I agree with everything you said Peter, the Britnat establishment will do everything in their power both legally or otherwise to retain and subjugate our country , they have already done so. When filling in my response to the SG re a new indyref I added that as a SOVEREIGN Scotsman I DEMAND that the SG recruit the services of independent EU observers alongside the electoral commission , to ensure that ALL legal processes are being observed , and postal votes are secured and counted correctly. Let’s not forget purdah breaches or tory leaders postal vote celebrations. Everything must be done by the SG to ensure that Scottish dreams are not stolen or subverted

  12. ambrose (@Tdrinker2)

    Media control the world view. Is there a reason we don’t have our own TV station, are our law lords working on legislation for a SBC, Will corruption be curbed, unlike the 2014 election “count”, when all we could do to complain was send a full force of SNP MPs to Westminster.

  13. George Rix

    Given that I think we will do really well out of the EUs clutches I beg to differ. Scotland’s coastal communities and fishermen mean nothing to the SNP do they?What about the many, many people of mixed blood…disown them? We British are a nation of nations, don’t disturb it.

    1. Peter A Bell

      A unionist is someone who hasn’t yet learned to question the union. A British nationalist is someone who insists that the British state should never be questioned.

      As Richard Feynman said, I’d rather have questions without answers than answers I’m not allowed to question.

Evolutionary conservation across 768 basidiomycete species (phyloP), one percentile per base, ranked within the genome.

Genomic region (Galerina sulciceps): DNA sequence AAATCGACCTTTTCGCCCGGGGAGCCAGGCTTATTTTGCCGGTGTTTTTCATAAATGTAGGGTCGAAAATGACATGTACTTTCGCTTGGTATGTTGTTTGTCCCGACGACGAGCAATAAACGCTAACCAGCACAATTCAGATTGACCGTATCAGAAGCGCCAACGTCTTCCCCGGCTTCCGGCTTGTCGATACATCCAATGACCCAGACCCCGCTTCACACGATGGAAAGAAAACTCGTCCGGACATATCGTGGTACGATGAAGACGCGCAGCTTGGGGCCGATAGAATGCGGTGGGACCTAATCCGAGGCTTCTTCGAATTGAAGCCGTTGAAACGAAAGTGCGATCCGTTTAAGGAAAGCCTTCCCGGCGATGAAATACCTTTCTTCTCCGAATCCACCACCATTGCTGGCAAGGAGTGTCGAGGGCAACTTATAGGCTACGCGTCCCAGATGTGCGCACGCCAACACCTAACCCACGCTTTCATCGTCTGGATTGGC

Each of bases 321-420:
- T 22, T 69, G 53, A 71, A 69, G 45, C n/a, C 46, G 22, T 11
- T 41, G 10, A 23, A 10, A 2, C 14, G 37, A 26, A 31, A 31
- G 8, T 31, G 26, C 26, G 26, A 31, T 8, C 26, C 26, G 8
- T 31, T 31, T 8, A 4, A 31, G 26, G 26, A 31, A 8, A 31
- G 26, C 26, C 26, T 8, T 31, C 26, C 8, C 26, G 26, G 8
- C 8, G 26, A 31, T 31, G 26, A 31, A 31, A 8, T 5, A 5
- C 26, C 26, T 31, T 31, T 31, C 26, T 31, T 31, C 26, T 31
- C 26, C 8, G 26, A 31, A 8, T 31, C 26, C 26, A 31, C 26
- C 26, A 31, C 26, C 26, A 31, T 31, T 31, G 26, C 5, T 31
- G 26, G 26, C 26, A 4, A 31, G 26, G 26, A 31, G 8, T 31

14. James hood

    Most enlightening comments indeed and so refreshing to read balanced articles.
    One wonders, of course, when our government is going to tackle the currency issue for an independent Scotland. Given that this very issue caused so much difficulty for our politicians and so much concern for our citizens, one would have thought that we would be well on our way to either establishing our own currency or coming up with something tangible to alley the fears of so many last time around.

  15. kiltedsplendour

    The Unionists will fight tooth and nail to retain the union, and for 3 important reasons.
    1. The end of the UK could mean the rUK losing it’s place on the UN Security Council.
    2. Trident. They don’t really want to house it in England because that’s a little too close to home and will be resisted by the English electorate.
    3. Money – Scotland is a net contributor to the UK economy.
    I’m inclined to think that a Unilateral Declaration of Independence is what’s needed and would be interested to see what reaction would come from that.

Comments are closed.